While the process of making an Oriental Rug has changed very little over many, many centuries, the way in which rugs are being sold has changed exponentially within the last decade or so.
Thomas Friedman stated "The world is Flat." Indeed technology and transportation has created a new platform for buyers and sellers alike. Our main goal here at Rug Rag is to address these changes, specifically within the Oriental Rug Industry: Encourage first time buyers to make more informed purchasing decisions, and assist reputable sellers in the industry with options such as our Verifications.
Within the last week or so I had the pleasure of meeting a well known and reputable importer of fine oriental rugs. As to be expected, one of the topics which arose was the false representation of items being sold online. One of the conclusions was many sellers simply do not know what they have. Others go on hearsay when deciding how to represent. Some obviously disregard any and all history tied to hand knotted rugs, and take it upon themselves to intentionally misrepresent items. No matter which of any three of the previously noted, these are all situations for Rug Burns.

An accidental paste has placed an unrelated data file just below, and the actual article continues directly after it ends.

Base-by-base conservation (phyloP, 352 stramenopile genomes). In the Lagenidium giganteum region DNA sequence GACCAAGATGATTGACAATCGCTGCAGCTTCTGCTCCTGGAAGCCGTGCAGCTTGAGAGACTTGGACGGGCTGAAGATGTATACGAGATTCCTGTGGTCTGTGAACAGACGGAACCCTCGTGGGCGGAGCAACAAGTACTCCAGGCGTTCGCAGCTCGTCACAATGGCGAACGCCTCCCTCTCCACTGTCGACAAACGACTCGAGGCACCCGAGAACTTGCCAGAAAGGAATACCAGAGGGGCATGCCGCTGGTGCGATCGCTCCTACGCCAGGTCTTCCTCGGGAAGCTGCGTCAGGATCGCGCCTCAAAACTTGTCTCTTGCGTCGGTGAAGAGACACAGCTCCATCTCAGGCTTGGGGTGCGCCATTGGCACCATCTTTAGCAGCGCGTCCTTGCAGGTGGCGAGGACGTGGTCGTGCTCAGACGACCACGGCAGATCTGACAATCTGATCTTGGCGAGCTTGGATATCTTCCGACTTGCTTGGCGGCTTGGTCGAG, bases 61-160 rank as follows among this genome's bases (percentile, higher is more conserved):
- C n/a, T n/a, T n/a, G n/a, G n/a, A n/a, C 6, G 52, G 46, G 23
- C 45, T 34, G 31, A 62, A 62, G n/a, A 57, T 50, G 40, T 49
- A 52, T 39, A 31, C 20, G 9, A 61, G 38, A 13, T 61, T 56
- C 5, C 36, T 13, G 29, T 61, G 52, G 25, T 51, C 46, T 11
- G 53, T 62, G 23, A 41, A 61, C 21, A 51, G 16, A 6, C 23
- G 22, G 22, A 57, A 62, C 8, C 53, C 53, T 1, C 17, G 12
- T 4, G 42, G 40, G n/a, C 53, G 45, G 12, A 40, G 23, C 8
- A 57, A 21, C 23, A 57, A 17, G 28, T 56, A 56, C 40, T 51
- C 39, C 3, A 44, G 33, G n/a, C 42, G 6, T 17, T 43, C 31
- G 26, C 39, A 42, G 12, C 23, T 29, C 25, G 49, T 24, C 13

It seems now more than ever that less reputable sales tactics are now more easily spotted by experts in the field when it comes to items online. There's no disputing that many would-be garage sales are now turning into the seasonal ebay listings and Craigslist ads. However, our main concern is the volume dealers who misrepresent bottom end rugs as higher end pieces. While our initial efforts in "policing" many online auction items soon proved fruitless when Rug Rag was first created in late 2007, the concept now is those buyers who wish to make the more informed purchasing decision now have all necessary tools to do so when using our resources/content.
While value may certainly be a somewhat subjective topic, another advantage to Rug Rag is the amount of inventories we're familiar with. At any given day, each of our contributors individually view hundreds and thousands of rugs and prices from around the globe. The photograph below seems like a harmless eBay listing. We're not here to judge it, but it's one example of many I though readers would find the following interesting. The design is somewhat unusual for a 90 line Chinese carved rug. The seller is representing 2 items in the one listing. However, I have personally seen an identical rug in an Orra member's inventory (new rug but old stock) available at retail for much less than half this online price of $5,000.00 for two used rugs. Typically, 90 Line rugs with a less saleable design would be found new at retail for around $1500 in a 9'x12' size.